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Nigeria is recruiting financial advisers for a $100 mn diaspora bond

Dilip Ratha's picture

The Financial Times on August 28th carried Nigeria’s request for proposal for potential financial advisers for a $100 million diaspora bond. To my knowledge, after Israel, this is the first diaspora bond being implemented the right way: it would be registered with the US SEC. In a smart move, Nigeria also wants to recruit an international bank and a Nigerian bank as financial advisers, which would enhance the credibility of the bond to Nigerians living abroad. And by setting a low target of $100 million – for comparison, Nigeria received over $20 billion in remittances in 2012 – it is almost certain that the bond would be oversubscribed. A separate report from the Reuters mentions that the bond would have a maturity of 5 years and offer a coupon of around 350 basis points above comparable US Treasury. At that high rate, the bond would be hugely attractive for Nigerian individuals who are getting close to nothing on their overseas bank deposits.

In related news, a feasibility study has been commissioned by the KP-FATA province of Pakistan for a provincial diaspora bond to finance development activities. Also there is news that Uganda is considering a diaspora bond.

With many countries – big and small but with large migrant populations abroad – facing balance of payments weaknesses and weakening currencies (for example, India, Pakistan, Comoros), I expect many more countries resorting to diaspora bonds and efforts to mobilize nonresident bank deposits in the coming months.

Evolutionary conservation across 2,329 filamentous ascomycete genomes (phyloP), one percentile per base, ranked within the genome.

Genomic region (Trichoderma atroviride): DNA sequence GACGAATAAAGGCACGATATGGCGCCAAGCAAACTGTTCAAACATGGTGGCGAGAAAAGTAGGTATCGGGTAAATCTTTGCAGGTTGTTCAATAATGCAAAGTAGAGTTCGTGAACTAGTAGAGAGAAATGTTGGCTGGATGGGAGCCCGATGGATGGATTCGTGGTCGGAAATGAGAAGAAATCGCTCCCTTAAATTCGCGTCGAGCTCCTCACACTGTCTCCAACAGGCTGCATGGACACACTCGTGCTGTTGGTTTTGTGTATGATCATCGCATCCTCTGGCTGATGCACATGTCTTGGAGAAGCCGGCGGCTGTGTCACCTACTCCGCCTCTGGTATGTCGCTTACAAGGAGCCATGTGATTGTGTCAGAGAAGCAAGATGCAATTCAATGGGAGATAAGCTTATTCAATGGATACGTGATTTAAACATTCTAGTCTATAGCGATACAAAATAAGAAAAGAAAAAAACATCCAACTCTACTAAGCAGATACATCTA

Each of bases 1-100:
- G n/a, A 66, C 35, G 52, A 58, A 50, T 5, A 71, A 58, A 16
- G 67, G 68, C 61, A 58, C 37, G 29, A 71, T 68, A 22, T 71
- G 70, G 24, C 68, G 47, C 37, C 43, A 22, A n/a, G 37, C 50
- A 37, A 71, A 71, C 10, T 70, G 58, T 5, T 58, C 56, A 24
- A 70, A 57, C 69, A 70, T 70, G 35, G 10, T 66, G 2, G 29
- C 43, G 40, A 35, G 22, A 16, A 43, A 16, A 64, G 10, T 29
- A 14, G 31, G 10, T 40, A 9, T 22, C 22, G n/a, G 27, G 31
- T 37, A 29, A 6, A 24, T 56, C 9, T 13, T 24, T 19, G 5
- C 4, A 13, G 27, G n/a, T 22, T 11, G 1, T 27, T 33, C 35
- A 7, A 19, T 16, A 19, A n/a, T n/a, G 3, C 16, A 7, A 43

Comments

Submitted by Christian Ebeke on

Thank you Dilip for sharing this. This is indeed a big deal which could set precedent for other African countries contemplating the issuance of diaspora bonds to finance development. The one million dollars question is: How credible governments back home are to the migrants living abroad? The take-up rate is in my view mostly determined by the probability of being repaid and the likelihood that the "elite capture" won't be at play. In other terms, "trust" on these governments is everything.
It's a good try and I really hope that subscriptions will be high. Governments should understand how critical strengthening governance and institutional quality is to lift trust on their actions and therefore ease migrants' contribution to local development.
The future in terms of complexity of these diaspora bonds (DBs) is to expand their issuance to local governments, as migrants are more likely to respond to initiatives undertaken at their home community levels. Food for thought ...

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